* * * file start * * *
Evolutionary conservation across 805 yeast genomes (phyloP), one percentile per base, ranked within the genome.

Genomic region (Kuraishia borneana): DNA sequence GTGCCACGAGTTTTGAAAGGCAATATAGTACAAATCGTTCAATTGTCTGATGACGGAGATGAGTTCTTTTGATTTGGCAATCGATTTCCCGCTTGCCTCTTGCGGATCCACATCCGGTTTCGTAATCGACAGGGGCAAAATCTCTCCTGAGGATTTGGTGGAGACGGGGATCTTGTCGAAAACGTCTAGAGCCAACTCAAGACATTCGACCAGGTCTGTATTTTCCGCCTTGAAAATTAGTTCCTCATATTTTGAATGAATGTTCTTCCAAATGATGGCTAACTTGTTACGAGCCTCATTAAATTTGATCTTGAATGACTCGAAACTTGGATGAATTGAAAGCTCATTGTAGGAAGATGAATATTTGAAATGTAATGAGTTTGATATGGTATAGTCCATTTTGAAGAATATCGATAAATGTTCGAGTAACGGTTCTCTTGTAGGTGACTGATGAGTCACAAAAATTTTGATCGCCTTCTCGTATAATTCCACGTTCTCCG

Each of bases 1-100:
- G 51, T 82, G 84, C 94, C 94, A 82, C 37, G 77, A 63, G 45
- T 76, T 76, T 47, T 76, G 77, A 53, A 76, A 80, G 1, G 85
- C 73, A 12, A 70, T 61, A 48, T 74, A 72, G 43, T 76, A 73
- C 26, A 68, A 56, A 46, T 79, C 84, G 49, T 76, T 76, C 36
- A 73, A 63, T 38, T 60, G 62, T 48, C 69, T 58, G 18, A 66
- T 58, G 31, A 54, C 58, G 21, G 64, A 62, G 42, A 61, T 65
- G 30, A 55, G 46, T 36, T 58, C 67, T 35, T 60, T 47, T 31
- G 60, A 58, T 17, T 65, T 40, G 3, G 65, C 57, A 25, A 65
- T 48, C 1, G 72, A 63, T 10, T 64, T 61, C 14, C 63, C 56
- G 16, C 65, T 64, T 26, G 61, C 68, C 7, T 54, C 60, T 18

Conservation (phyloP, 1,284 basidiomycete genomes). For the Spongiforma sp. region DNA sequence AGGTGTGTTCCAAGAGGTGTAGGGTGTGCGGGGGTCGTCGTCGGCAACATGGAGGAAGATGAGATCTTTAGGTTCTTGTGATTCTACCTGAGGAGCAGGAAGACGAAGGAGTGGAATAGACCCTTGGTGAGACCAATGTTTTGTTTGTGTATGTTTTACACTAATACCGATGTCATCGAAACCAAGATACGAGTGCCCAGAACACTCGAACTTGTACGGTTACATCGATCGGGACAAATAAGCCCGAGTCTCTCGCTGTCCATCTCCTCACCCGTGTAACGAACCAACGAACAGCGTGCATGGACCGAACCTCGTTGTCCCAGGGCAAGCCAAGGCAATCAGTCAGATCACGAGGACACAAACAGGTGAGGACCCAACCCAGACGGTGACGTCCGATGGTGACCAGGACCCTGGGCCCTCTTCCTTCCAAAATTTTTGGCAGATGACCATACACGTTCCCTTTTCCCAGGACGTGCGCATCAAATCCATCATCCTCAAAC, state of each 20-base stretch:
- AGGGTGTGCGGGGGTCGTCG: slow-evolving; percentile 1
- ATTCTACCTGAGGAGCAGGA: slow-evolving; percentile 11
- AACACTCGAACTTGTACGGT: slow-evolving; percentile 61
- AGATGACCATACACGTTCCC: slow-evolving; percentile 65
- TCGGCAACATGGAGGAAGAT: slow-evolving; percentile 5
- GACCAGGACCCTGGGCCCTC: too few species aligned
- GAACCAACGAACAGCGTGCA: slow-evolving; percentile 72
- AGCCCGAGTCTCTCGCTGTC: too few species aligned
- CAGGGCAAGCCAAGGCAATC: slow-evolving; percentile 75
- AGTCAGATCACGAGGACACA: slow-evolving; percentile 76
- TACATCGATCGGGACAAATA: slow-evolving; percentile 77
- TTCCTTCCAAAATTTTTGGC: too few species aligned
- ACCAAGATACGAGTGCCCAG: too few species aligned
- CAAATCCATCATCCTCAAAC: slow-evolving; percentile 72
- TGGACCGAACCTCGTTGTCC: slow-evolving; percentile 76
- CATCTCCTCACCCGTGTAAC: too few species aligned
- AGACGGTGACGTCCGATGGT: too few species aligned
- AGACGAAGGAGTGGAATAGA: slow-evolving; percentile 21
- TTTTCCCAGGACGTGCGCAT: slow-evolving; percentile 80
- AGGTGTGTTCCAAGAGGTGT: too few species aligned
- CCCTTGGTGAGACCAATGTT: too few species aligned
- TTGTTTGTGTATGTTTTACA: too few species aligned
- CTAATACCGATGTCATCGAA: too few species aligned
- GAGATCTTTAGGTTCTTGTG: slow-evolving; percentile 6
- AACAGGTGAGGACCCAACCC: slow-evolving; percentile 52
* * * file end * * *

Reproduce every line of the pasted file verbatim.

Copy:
Evolutionary conservation across 805 yeast genomes (phyloP), one percentile per base, ranked within the genome.

Genomic region (Kuraishia borneana): DNA sequence GTGCCACGAGTTTTGAAAGGCAATATAGTACAAATCGTTCAATTGTCTGATGACGGAGATGAGTTCTTTTGATTTGGCAATCGATTTCCCGCTTGCCTCTTGCGGATCCACATCCGGTTTCGTAATCGACAGGGGCAAAATCTCTCCTGAGGATTTGGTGGAGACGGGGATCTTGTCGAAAACGTCTAGAGCCAACTCAAGACATTCGACCAGGTCTGTATTTTCCGCCTTGAAAATTAGTTCCTCATATTTTGAATGAATGTTCTTCCAAATGATGGCTAACTTGTTACGAGCCTCATTAAATTTGATCTTGAATGACTCGAAACTTGGATGAATTGAAAGCTCATTGTAGGAAGATGAATATTTGAAATGTAATGAGTTTGATATGGTATAGTCCATTTTGAAGAATATCGATAAATGTTCGAGTAACGGTTCTCTTGTAGGTGACTGATGAGTCACAAAAATTTTGATCGCCTTCTCGTATAATTCCACGTTCTCCG

Each of bases 1-100:
- G 51, T 82, G 84, C 94, C 94, A 82, C 37, G 77, A 63, G 45
- T 76, T 76, T 47, T 76, G 77, A 53, A 76, A 80, G 1, G 85
- C 73, A 12, A 70, T 61, A 48, T 74, A 72, G 43, T 76, A 73
- C 26, A 68, A 56, A 46, T 79, C 84, G 49, T 76, T 76, C 36
- A 73, A 63, T 38, T 60, G 62, T 48, C 69, T 58, G 18, A 66
- T 58, G 31, A 54, C 58, G 21, G 64, A 62, G 42, A 61, T 65
- G 30, A 55, G 46, T 36, T 58, C 67, T 35, T 60, T 47, T 31
- G 60, A 58, T 17, T 65, T 40, G 3, G 65, C 57, A 25, A 65
- T 48, C 1, G 72, A 63, T 10, T 64, T 61, C 14, C 63, C 56
- G 16, C 65, T 64, T 26, G 61, C 68, C 7, T 54, C 60, T 18

Conservation (phyloP, 1,284 basidiomycete genomes). For the Spongiforma sp. region DNA sequence AGGTGTGTTCCAAGAGGTGTAGGGTGTGCGGGGGTCGTCGTCGGCAACATGGAGGAAGATGAGATCTTTAGGTTCTTGTGATTCTACCTGAGGAGCAGGAAGACGAAGGAGTGGAATAGACCCTTGGTGAGACCAATGTTTTGTTTGTGTATGTTTTACACTAATACCGATGTCATCGAAACCAAGATACGAGTGCCCAGAACACTCGAACTTGTACGGTTACATCGATCGGGACAAATAAGCCCGAGTCTCTCGCTGTCCATCTCCTCACCCGTGTAACGAACCAACGAACAGCGTGCATGGACCGAACCTCGTTGTCCCAGGGCAAGCCAAGGCAATCAGTCAGATCACGAGGACACAAACAGGTGAGGACCCAACCCAGACGGTGACGTCCGATGGTGACCAGGACCCTGGGCCCTCTTCCTTCCAAAATTTTTGGCAGATGACCATACACGTTCCCTTTTCCCAGGACGTGCGCATCAAATCCATCATCCTCAAAC, state of each 20-base stretch:
- AGGGTGTGCGGGGGTCGTCG: slow-evolving; percentile 1
- ATTCTACCTGAGGAGCAGGA: slow-evolving; percentile 11
- AACACTCGAACTTGTACGGT: slow-evolving; percentile 61
- AGATGACCATACACGTTCCC: slow-evolving; percentile 65
- TCGGCAACATGGAGGAAGAT: slow-evolving; percentile 5
- GACCAGGACCCTGGGCCCTC: too few species aligned
- GAACCAACGAACAGCGTGCA: slow-evolving; percentile 72
- AGCCCGAGTCTCTCGCTGTC: too few species aligned
- CAGGGCAAGCCAAGGCAATC: slow-evolving; percentile 75
- AGTCAGATCACGAGGACACA: slow-evolving; percentile 76
- TACATCGATCGGGACAAATA: slow-evolving; percentile 77
- TTCCTTCCAAAATTTTTGGC: too few species aligned
- ACCAAGATACGAGTGCCCAG: too few species aligned
- CAAATCCATCATCCTCAAAC: slow-evolving; percentile 72
- TGGACCGAACCTCGTTGTCC: slow-evolving; percentile 76
- CATCTCCTCACCCGTGTAAC: too few species aligned
- AGACGGTGACGTCCGATGGT: too few species aligned
- AGACGAAGGAGTGGAATAGA: slow-evolving; percentile 21
- TTTTCCCAGGACGTGCGCAT: slow-evolving; percentile 80
- AGGTGTGTTCCAAGAGGTGT: too few species aligned
- CCCTTGGTGAGACCAATGTT: too few species aligned
- TTGTTTGTGTATGTTTTACA: too few species aligned
- CTAATACCGATGTCATCGAA: too few species aligned
- GAGATCTTTAGGTTCTTGTG: slow-evolving; percentile 6
- AACAGGTGAGGACCCAACCC: slow-evolving; percentile 52